Re: How to wait for external process
Thanks Christopher for the idea. That would work, we already have such a
"listener" that polls a queue (SQS) and creates the DAG runs. However it
would have been nice to have the full process in one DAG to have a
better overview about running jobs and leverage the gantt chart, but I
think this can be accomplished via custom plugins and views.
On 05/28/2018 08:43 PM, Christopher Bockman wrote:
> Haven't done this, but we'll have a similar need in the future, so have
> investigated a little.
> What about a design pattern something like this:
> 1) When jobs are done (ready for further processing) they publish those
> details to a queue (such as GC Pub/Sub or any other sort of queue)
> 2) A single "listener" DAG sits and periodically checks that queue. If it
> finds anything on it, it triggers (via DAG trigger) all of the DAGs which
> are on the queue.*
> * = if your triggering volume is too high, this may cause airflow issues w/
> too many going at once; this could presumably be solved then via custom
> rate-limiting on firing these
> 3) The listener DAG resets itself (triggers itself)
> On Mon, May 28, 2018 at 7:17 AM, Driesprong, Fokko <fokko@xxxxxxxxxxxxxx>
>> Hi Stefan,
>> Afaik there isn't a more efficient way of doing this. DAGs that are relying
>> on a lot of sensors are experiencing the same issues. The only way right
>> now, I can think of, is doing updating the state directly in the database.
>> But then you need to know what you are doing. I can image that this would
>> be feasible by using an AWS lambda function. Hope this helps.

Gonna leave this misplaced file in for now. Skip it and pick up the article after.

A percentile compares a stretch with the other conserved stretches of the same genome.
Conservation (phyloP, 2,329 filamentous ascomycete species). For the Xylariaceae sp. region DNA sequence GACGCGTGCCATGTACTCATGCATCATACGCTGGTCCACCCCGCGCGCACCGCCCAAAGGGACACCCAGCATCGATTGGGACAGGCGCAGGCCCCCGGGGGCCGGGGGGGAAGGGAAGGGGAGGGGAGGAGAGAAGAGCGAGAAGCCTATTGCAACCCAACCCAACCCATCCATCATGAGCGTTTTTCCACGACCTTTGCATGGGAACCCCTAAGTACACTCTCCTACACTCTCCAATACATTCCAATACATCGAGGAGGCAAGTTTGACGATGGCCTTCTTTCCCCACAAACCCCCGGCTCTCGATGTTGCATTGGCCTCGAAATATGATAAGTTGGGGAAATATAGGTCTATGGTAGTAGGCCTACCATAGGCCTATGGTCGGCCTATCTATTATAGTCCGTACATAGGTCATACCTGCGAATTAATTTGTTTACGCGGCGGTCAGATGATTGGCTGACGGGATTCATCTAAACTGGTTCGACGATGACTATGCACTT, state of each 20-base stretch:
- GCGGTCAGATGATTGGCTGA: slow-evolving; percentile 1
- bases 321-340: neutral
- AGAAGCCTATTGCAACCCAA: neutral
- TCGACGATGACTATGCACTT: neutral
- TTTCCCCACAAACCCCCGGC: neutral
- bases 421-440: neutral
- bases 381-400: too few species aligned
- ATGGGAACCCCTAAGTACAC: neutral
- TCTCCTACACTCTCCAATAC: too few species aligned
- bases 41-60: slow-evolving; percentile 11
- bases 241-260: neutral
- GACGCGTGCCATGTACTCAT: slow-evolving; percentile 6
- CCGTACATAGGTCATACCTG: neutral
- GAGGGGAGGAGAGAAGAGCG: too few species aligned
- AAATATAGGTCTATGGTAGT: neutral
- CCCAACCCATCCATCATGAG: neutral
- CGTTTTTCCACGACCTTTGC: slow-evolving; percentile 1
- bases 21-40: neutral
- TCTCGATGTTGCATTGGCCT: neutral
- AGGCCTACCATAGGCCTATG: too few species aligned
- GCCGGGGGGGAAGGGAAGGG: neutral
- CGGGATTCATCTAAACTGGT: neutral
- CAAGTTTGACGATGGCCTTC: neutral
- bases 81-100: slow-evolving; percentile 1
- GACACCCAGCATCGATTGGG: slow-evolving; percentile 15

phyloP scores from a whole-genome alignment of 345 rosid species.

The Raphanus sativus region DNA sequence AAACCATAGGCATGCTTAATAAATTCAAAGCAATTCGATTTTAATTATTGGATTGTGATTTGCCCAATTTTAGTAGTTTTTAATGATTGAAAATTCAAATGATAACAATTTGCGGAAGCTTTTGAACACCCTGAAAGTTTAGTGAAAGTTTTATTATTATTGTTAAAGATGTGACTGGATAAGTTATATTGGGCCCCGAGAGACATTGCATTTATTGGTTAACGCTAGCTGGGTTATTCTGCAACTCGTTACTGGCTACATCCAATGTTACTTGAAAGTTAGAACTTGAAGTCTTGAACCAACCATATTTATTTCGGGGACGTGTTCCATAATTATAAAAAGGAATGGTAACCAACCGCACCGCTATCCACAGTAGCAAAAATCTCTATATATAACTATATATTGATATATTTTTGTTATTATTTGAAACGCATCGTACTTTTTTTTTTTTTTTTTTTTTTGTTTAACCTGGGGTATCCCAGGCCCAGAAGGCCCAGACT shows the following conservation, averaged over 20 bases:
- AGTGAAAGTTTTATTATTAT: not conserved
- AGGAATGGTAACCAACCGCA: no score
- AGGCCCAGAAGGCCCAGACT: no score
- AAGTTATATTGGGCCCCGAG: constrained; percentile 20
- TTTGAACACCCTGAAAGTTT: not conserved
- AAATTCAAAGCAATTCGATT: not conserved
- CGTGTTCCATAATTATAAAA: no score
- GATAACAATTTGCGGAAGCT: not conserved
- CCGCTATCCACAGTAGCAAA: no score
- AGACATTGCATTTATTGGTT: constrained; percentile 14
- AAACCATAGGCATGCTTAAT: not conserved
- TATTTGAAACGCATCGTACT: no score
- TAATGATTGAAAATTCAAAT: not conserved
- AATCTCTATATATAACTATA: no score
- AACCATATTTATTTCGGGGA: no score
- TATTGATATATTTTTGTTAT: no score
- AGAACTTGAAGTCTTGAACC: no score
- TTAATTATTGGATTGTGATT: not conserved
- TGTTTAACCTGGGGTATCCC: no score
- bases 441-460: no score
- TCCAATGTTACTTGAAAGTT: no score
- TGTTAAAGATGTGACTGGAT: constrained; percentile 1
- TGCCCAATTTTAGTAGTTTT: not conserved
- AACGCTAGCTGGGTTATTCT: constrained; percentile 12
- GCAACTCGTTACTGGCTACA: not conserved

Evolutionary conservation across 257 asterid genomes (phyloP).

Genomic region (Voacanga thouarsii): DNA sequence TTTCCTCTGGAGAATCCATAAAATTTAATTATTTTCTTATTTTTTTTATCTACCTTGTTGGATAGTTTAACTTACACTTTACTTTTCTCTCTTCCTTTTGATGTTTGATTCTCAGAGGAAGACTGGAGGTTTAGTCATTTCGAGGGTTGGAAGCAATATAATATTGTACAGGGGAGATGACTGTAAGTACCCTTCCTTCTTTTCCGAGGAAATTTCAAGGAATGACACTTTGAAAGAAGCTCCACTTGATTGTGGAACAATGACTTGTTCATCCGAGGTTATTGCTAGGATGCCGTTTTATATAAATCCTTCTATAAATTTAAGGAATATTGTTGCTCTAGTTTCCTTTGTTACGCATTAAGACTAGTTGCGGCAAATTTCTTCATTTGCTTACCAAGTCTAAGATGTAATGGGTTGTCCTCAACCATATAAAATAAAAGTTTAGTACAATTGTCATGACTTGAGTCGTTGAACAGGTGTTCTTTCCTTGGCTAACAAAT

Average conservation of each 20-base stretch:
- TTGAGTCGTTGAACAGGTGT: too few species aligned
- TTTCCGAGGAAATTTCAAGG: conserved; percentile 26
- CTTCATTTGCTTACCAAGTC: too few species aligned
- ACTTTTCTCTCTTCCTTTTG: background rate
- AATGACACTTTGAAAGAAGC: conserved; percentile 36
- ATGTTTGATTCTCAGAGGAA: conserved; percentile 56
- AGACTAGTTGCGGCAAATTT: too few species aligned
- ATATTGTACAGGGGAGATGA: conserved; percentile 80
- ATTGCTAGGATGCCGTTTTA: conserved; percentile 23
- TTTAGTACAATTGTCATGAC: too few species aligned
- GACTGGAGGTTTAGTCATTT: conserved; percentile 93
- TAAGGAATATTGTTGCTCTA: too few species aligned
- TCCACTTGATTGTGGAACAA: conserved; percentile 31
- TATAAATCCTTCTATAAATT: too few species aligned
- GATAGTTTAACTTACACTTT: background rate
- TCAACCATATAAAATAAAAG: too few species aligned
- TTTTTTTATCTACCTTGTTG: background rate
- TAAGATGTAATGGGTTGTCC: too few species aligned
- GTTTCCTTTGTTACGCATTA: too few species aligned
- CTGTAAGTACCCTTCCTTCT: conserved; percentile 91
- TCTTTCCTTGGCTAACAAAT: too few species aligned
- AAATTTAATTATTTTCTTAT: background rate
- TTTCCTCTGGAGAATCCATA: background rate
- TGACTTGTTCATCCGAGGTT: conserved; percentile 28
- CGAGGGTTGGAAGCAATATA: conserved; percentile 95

>> Cheers, Fokko
>> 2018-05-26 17:50 GMT+02:00 Stefan Seelmann <mail@xxxxxxxxxxxxxxxxxx>:
>>> I have a DAG (externally triggered) where some processing is done at an
>>> external system (EC2 instance). The processing is started by an Airflow
>>> task (via HTTP request). The DAG should only continue once that
>>> processing is completed. In a first naive implementation I created a
>>> sensor that gets the progress (via HTTP request) and only if status is
>>> "finished" returns true and the DAG run continues. That works but...
>>> ... the external processing can take hours or days, and during that time
>>> a worker is occupied which does nothing but HTTP GET and sleep. There
>>> will be hundreds of DAG runs in parallel which means hundreds of workers
>>> are occupied.
>>> I looked into other operators that do computation on external systems
>>> (ECSOperator, AWSBatchOperator) but they also follow that pattern and
>>> just wait/sleep.
>>> So I want to ask if there is a more efficient way to build such a
>>> workflow with Airflow?
>>> Kind Regards,